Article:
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Transportation challenges dominated conversation during Tuesday’s public forum on the West Virginia substance use response plan, with some participants calling it “the biggest barrier” in connecting people to drug treatment programs.

Services often are unreliable or unavailable in certain areas, many of them rural, participants said. Delays can stretch for hours, sometimes days. For people waiting to get into treatment, that can mean a missed opportunity for entry.

“We need transportation on demand for this clientele. When they’re ready to go to treatment, we have got to have transportation ready,” said Christena Ross, a West Virginia University Health Sciences Center program director who facilitated one of the groups during the forum.

More than 130 representatives from health organizations, recovery and treatment centers, universities, advocacy groups, day-report centers and others, participated in the virtual session, which focused on the community engagement and support section of the state substance use response plan.

It was the second in a series of public forums scheduled through the next month.

Participants split into 15 groups, each led by an expert facilitator who posed questions on subsections, including housing, transportation and employment. At the end, the groups reconvened, each sharing three key points from their discussions.

Each cited transportation. Some groups called for more options. Others called for a comprehensive list of available transportation services.

Transportation has been a historic challenge in expanding access to care, said Brian Gallagher, chairman of the Governor’s Council on Substance Abuse Prevention and Treatment and associate professor at Marshall University’s Joan C. Edwards School of Medicine.

Geography complicates the picture, he said. Parts of West Virginia are hours from the closest service agency. There aren’t enough people to help with rideshares, and people can be spread across large areas.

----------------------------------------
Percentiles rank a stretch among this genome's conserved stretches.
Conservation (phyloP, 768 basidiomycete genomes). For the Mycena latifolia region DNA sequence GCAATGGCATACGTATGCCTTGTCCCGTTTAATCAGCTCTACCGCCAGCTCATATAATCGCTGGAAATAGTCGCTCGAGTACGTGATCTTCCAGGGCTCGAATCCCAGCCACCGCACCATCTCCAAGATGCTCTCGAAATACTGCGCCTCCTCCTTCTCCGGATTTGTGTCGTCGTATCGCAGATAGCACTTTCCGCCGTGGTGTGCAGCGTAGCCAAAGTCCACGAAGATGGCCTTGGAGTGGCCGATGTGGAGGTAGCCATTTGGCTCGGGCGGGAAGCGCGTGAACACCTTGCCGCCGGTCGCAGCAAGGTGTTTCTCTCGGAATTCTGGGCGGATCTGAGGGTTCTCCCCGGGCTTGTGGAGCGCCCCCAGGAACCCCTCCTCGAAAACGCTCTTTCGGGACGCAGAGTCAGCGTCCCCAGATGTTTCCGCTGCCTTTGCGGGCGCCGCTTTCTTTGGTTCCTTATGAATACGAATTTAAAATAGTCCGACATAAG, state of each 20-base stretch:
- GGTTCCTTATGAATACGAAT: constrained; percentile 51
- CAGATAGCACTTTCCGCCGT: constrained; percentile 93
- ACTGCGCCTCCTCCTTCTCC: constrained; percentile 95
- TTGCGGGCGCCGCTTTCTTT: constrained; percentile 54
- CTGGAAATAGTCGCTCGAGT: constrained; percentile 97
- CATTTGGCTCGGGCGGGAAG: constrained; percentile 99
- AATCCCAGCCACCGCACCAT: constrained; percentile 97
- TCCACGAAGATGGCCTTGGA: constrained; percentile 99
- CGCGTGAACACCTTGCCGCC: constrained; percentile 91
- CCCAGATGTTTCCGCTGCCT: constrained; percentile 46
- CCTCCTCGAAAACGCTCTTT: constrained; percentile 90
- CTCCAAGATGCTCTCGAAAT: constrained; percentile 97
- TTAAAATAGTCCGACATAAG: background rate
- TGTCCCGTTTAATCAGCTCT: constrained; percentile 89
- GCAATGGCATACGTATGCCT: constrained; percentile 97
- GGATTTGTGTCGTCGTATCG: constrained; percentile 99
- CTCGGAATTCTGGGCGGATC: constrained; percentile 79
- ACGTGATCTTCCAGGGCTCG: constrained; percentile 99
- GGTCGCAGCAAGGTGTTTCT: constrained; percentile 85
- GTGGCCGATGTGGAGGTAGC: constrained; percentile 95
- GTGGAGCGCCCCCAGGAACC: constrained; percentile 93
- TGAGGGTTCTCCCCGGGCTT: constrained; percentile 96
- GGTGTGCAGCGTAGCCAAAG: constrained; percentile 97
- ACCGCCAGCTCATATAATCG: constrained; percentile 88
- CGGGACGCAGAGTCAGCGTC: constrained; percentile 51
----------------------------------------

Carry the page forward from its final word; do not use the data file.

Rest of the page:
“How do we make it so something works in all 55 counties? We don’t have the resources in all 55 counties to [provide transportation], but we know we do have people in recovery in all 55,” Gallagher said. “So, how do we get people in recovery to help us with transportation?”

Initiatives have been slow to gain traction, Gallagher said. Paying for mileage or waiving court fees and other fines could help, said Deb Harris, a lead transition agent with Jobs and Hope West Virginia.

Ensuring that employment training programs connect people with employers who are interested in aiding those in recovery could help, said Jennie Hill, assistant director at the West Virginia Alliance of Recovery Residences.

Participants said people sometimes have landed jobs only to get fired for having weekly appointments for drug screenings or counseling sessions. Jobs for people in recovery frequently focus on manual labor. Adding college and technical training programs and expanding options to work from home could help.

So, too, could adding treatment beds in rural areas.

Participants also suggested initiatives to educate landlords, employers and communities on substance use disorder and recovery.

Stigma “is an overarching theme we cover, and we want all interactions [as part of this plan] to occur with the understanding that addiction is a long-term, chronic disease that people will struggle with in some way for the rest of their life,” said Dr. Matthew Christiansen, head of the state Office of Drug Control Policy.

  • To provide feedback on the community engagement section of the plan, visit www.surveymonkey.com/r/ODCP2022.
  • To register for future forums or review the current version of the state Substance Use Response Plan, visit https://helpand
  • hopewv.org/odcp.

Caity Coyne covers health. She can be reached at 304-348-7939 or caity.coyne@hd

mediallc.com. Follow @CaityCoyne on Twitter.

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